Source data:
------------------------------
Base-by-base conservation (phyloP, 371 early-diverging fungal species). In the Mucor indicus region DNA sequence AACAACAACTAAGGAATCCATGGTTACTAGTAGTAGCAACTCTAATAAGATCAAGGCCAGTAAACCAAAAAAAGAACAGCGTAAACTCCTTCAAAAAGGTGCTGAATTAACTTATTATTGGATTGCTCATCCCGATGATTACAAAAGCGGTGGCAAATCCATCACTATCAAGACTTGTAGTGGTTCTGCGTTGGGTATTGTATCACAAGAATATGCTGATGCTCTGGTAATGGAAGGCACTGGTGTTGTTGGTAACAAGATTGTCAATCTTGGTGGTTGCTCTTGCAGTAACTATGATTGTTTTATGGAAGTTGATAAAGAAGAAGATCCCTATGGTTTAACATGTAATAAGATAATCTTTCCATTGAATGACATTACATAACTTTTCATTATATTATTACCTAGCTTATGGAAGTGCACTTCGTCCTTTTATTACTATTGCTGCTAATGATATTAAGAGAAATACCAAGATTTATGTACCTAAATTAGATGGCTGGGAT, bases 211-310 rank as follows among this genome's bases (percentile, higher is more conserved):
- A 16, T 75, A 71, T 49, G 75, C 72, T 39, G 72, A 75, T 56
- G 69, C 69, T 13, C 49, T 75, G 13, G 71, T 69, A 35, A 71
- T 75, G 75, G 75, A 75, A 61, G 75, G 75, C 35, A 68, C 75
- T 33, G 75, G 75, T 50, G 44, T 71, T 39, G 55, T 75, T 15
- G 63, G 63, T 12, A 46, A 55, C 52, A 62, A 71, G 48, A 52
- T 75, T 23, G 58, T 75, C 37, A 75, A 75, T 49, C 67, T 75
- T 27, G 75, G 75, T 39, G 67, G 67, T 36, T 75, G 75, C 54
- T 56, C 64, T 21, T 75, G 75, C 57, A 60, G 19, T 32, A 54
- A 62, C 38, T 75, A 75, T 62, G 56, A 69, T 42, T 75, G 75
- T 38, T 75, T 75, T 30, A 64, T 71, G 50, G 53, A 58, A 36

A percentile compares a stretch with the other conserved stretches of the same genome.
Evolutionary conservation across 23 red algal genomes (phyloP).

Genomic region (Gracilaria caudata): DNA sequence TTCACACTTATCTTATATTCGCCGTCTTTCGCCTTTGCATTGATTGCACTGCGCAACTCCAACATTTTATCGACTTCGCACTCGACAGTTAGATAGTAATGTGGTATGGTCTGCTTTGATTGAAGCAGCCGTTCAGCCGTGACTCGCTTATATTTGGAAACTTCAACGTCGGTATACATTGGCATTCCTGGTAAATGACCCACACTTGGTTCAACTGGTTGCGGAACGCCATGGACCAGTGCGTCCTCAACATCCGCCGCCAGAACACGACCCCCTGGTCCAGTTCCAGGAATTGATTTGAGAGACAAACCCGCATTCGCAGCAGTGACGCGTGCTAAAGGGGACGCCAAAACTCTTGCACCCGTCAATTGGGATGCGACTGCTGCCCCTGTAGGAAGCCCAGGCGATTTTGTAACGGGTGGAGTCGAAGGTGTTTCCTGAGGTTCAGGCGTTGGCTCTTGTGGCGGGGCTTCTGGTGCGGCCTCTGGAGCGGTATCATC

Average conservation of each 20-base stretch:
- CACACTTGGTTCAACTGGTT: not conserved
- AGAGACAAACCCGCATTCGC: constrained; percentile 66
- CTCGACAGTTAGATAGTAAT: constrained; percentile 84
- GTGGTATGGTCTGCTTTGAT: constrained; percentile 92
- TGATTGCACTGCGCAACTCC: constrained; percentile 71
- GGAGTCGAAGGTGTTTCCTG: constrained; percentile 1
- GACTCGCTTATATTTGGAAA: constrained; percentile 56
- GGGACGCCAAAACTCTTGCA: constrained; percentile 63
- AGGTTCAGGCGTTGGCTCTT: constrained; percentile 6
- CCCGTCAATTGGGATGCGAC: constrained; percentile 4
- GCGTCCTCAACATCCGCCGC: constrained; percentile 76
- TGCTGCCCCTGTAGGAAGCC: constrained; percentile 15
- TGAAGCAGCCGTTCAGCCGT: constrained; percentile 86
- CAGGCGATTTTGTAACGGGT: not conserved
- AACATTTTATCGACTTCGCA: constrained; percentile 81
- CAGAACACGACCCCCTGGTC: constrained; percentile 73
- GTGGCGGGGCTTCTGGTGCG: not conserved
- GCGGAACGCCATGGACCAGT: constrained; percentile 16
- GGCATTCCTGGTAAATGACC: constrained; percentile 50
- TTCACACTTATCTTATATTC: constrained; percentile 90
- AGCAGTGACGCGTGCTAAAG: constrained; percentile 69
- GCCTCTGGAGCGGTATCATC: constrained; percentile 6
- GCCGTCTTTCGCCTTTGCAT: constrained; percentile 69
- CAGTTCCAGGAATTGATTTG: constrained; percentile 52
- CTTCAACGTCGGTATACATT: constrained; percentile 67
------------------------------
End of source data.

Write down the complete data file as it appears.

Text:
Base-by-base conservation (phyloP, 371 early-diverging fungal species). In the Mucor indicus region DNA sequence AACAACAACTAAGGAATCCATGGTTACTAGTAGTAGCAACTCTAATAAGATCAAGGCCAGTAAACCAAAAAAAGAACAGCGTAAACTCCTTCAAAAAGGTGCTGAATTAACTTATTATTGGATTGCTCATCCCGATGATTACAAAAGCGGTGGCAAATCCATCACTATCAAGACTTGTAGTGGTTCTGCGTTGGGTATTGTATCACAAGAATATGCTGATGCTCTGGTAATGGAAGGCACTGGTGTTGTTGGTAACAAGATTGTCAATCTTGGTGGTTGCTCTTGCAGTAACTATGATTGTTTTATGGAAGTTGATAAAGAAGAAGATCCCTATGGTTTAACATGTAATAAGATAATCTTTCCATTGAATGACATTACATAACTTTTCATTATATTATTACCTAGCTTATGGAAGTGCACTTCGTCCTTTTATTACTATTGCTGCTAATGATATTAAGAGAAATACCAAGATTTATGTACCTAAATTAGATGGCTGGGAT, bases 211-310 rank as follows among this genome's bases (percentile, higher is more conserved):
- A 16, T 75, A 71, T 49, G 75, C 72, T 39, G 72, A 75, T 56
- G 69, C 69, T 13, C 49, T 75, G 13, G 71, T 69, A 35, A 71
- T 75, G 75, G 75, A 75, A 61, G 75, G 75, C 35, A 68, C 75
- T 33, G 75, G 75, T 50, G 44, T 71, T 39, G 55, T 75, T 15
- G 63, G 63, T 12, A 46, A 55, C 52, A 62, A 71, G 48, A 52
- T 75, T 23, G 58, T 75, C 37, A 75, A 75, T 49, C 67, T 75
- T 27, G 75, G 75, T 39, G 67, G 67, T 36, T 75, G 75, C 54
- T 56, C 64, T 21, T 75, G 75, C 57, A 60, G 19, T 32, A 54
- A 62, C 38, T 75, A 75, T 62, G 56, A 69, T 42, T 75, G 75
- T 38, T 75, T 75, T 30, A 64, T 71, G 50, G 53, A 58, A 36

A percentile compares a stretch with the other conserved stretches of the same genome.
Evolutionary conservation across 23 red algal genomes (phyloP).

Genomic region (Gracilaria caudata): DNA sequence TTCACACTTATCTTATATTCGCCGTCTTTCGCCTTTGCATTGATTGCACTGCGCAACTCCAACATTTTATCGACTTCGCACTCGACAGTTAGATAGTAATGTGGTATGGTCTGCTTTGATTGAAGCAGCCGTTCAGCCGTGACTCGCTTATATTTGGAAACTTCAACGTCGGTATACATTGGCATTCCTGGTAAATGACCCACACTTGGTTCAACTGGTTGCGGAACGCCATGGACCAGTGCGTCCTCAACATCCGCCGCCAGAACACGACCCCCTGGTCCAGTTCCAGGAATTGATTTGAGAGACAAACCCGCATTCGCAGCAGTGACGCGTGCTAAAGGGGACGCCAAAACTCTTGCACCCGTCAATTGGGATGCGACTGCTGCCCCTGTAGGAAGCCCAGGCGATTTTGTAACGGGTGGAGTCGAAGGTGTTTCCTGAGGTTCAGGCGTTGGCTCTTGTGGCGGGGCTTCTGGTGCGGCCTCTGGAGCGGTATCATC

Average conservation of each 20-base stretch:
- CACACTTGGTTCAACTGGTT: not conserved
- AGAGACAAACCCGCATTCGC: constrained; percentile 66
- CTCGACAGTTAGATAGTAAT: constrained; percentile 84
- GTGGTATGGTCTGCTTTGAT: constrained; percentile 92
- TGATTGCACTGCGCAACTCC: constrained; percentile 71
- GGAGTCGAAGGTGTTTCCTG: constrained; percentile 1
- GACTCGCTTATATTTGGAAA: constrained; percentile 56
- GGGACGCCAAAACTCTTGCA: constrained; percentile 63
- AGGTTCAGGCGTTGGCTCTT: constrained; percentile 6
- CCCGTCAATTGGGATGCGAC: constrained; percentile 4
- GCGTCCTCAACATCCGCCGC: constrained; percentile 76
- TGCTGCCCCTGTAGGAAGCC: constrained; percentile 15
- TGAAGCAGCCGTTCAGCCGT: constrained; percentile 86
- CAGGCGATTTTGTAACGGGT: not conserved
- AACATTTTATCGACTTCGCA: constrained; percentile 81
- CAGAACACGACCCCCTGGTC: constrained; percentile 73
- GTGGCGGGGCTTCTGGTGCG: not conserved
- GCGGAACGCCATGGACCAGT: constrained; percentile 16
- GGCATTCCTGGTAAATGACC: constrained; percentile 50
- TTCACACTTATCTTATATTC: constrained; percentile 90
- AGCAGTGACGCGTGCTAAAG: constrained; percentile 69
- GCCTCTGGAGCGGTATCATC: constrained; percentile 6
- GCCGTCTTTCGCCTTTGCAT: constrained; percentile 69
- CAGTTCCAGGAATTGATTTG: constrained; percentile 52
- CTTCAACGTCGGTATACATT: constrained; percentile 67